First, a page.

IoT: Another Opportunity to Build in Security from the Start
The basic fundamentals of information security include confidentiality (keeping things secret), integrity (keeping things trustworthy), availability (keeping things available when they need to be accessed), accountability (someone is responsible for security) and auditability (keeping verifiable records about the interactions in the system). Because IoT is new and novel, there is a tendency to overthink things and to look for new and novel security frameworks. However, these fundamentals remain true to IoT. It may just be that the tools that are used for executing these fundamentals are different, due to IoT’s differences from systems of the past.
The hardest problem in any data transaction is verifying the identity of the parties involved. But once the identities are trusted, everything else is just accounting. By accounting, I mean that we are able to follow a procedure to complete the transaction (which can be anything from updating a field in the database or connecting a rider to a driver in a ride-sharing app). The procedure itself may not be easy, but it’s not nearly as hard as establishing identity of the transacting parties. To establish identity reliably, you need to establish a trust mechanism. Since trust cannot be established in isolation, a chain of trust in the IoT ecosystem is needed. (Read More)
Cybersecurity: How to Avoid the Catastrophic Risks
Most companies survive most cyber attacks. For example, two American tech companies lost more than $100m to a crafty cybercriminal using forged credentials, but this financial attack never threatened the existence of the two businesses. A German steel mill lost control of a blast furnace – and the ability to protect workers – to hackers who gained remote access and overrode safety controls, but again, this company survived too.
Companies must take steps to address many types of risk – financial, operational, reputational, and others. But as business becomes ever more reliant on technology, addressing catastrophic risk – losing all data, production systems, or intellectual property – must also be on every executive’s agenda.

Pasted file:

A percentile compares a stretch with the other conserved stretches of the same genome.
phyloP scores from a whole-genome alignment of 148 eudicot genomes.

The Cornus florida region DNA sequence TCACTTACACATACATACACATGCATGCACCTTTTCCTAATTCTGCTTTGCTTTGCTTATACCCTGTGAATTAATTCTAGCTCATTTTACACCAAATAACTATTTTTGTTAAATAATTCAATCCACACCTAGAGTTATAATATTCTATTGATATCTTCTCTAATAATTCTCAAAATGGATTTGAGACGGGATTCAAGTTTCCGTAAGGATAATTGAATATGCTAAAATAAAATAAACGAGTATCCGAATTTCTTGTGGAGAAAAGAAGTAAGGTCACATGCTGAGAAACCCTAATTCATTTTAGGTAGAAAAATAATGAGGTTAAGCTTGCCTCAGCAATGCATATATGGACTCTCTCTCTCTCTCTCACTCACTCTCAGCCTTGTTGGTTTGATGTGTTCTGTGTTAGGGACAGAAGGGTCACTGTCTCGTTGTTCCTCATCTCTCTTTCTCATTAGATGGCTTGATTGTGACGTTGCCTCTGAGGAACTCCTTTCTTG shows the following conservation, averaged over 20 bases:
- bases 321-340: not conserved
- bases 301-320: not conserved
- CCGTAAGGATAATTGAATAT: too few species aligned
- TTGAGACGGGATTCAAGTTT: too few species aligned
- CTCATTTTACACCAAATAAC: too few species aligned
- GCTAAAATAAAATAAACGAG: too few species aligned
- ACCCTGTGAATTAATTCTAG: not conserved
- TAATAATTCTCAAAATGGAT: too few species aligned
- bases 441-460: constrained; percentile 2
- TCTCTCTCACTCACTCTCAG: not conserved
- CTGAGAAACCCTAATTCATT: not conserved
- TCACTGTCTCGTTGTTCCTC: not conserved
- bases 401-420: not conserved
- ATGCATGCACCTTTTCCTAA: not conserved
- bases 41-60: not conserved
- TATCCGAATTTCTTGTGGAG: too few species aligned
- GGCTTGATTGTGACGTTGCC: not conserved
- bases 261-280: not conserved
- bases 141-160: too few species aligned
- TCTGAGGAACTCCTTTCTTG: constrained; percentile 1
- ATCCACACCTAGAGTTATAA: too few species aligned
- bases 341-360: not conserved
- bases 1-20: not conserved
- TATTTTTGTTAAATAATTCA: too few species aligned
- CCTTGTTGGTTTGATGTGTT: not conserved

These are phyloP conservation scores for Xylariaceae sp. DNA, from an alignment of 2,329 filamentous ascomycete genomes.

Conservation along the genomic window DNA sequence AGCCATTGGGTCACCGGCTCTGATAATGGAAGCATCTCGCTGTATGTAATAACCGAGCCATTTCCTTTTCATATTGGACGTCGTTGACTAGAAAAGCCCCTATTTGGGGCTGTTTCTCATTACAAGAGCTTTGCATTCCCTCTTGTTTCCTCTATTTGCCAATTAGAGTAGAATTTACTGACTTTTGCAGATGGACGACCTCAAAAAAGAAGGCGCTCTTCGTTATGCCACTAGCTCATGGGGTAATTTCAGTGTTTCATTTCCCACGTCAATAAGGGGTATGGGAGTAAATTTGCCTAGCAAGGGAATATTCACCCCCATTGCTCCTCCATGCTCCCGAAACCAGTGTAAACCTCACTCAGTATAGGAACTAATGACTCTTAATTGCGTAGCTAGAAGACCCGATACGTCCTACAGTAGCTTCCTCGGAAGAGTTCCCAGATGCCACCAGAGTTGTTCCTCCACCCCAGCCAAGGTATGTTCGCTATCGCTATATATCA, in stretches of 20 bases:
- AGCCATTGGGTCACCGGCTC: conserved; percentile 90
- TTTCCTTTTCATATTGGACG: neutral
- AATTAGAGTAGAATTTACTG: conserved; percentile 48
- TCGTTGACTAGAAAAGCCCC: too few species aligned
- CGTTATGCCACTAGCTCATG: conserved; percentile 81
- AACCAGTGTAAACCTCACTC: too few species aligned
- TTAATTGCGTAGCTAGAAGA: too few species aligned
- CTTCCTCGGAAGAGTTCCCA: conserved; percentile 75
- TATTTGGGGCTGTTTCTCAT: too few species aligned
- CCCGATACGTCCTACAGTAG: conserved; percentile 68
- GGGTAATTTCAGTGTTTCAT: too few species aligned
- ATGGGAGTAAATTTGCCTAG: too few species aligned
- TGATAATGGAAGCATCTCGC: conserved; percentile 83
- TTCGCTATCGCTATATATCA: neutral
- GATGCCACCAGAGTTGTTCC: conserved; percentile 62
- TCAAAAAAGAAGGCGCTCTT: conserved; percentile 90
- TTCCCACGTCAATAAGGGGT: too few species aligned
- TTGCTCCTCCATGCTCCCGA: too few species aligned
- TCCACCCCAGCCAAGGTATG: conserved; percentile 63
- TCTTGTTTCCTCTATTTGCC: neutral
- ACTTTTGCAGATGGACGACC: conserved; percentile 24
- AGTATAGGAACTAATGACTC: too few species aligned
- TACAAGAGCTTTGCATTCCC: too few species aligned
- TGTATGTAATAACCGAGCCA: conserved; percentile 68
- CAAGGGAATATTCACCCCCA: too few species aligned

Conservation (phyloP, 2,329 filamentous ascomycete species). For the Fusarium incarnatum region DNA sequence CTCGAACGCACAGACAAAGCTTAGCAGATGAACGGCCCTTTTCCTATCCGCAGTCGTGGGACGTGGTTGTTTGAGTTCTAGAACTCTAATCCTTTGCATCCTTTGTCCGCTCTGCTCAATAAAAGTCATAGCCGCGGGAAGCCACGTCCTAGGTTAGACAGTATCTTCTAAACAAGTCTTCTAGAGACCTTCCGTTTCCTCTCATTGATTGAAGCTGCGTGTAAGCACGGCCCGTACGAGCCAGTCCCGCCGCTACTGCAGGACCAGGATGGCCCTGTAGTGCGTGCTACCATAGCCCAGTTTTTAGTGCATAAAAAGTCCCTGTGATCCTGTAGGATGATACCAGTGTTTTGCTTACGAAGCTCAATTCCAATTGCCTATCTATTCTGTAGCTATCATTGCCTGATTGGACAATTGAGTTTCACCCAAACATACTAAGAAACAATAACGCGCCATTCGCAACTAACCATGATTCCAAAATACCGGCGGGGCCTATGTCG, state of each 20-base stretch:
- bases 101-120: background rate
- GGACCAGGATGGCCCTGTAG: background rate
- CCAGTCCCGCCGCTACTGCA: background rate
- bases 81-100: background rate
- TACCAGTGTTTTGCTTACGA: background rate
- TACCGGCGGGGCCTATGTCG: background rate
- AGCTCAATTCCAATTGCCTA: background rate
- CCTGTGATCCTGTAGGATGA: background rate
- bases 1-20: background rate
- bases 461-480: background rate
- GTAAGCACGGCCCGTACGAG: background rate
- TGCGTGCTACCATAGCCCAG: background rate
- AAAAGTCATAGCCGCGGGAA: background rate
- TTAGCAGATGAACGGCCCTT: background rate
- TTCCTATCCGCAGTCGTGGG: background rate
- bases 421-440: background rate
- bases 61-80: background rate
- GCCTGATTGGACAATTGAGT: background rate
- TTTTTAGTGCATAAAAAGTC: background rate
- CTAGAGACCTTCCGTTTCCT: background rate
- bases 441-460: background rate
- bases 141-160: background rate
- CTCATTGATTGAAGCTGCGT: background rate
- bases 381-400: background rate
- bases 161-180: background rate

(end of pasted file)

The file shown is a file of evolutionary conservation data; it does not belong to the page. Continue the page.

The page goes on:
When hackers targeted Code Spaces, a software collaboration platform, they deleted all of the company’s data and its backups. Overnight, Code Spaces shut down. Existential threats are not always sudden, however. Over the course of 10 years, hackers siphoned the intellectual property of a North American telecommunications giant: Nortel Networks. Nortel no longer exists, and although it has not been proven in court, many speculate that its stolen IP helped the company’s foreign rivals get a competitive edge. (Read More)
Enterprise IoT Faces Skills Shortage, Security Challenges
A survey of technology decision-makers at mid- to large-scale enterprises found that IoT adoption is coming to the vast majority of businesses within the next two years, but many of those businesses aren’t yet ready to cope with the change. A major part of the problem is a perceived skills gap. Of the 500 IoT-involved technology pros surveyed, just 20% said that they “had all the skills they needed” to successfully implement their organization’s planned IoT projects.
The other four out of five respondents to the survey conducted by Vanson Bourne and backed by UK-based satellite communications company Inmarsat said that they had some degree of need for additional IoT skills. Data scientists, security pros and support staff are all in high demand among IoT-enabled businesses, the study found. That’s prompting a lot of outsourcing and partnerships. Just 15% of respondents said that they planned to develop and deploy their IoT solutions completely in-house, while 74% said that they had definite plans to work with external partners to handle some part of their IoT workload. (Read More)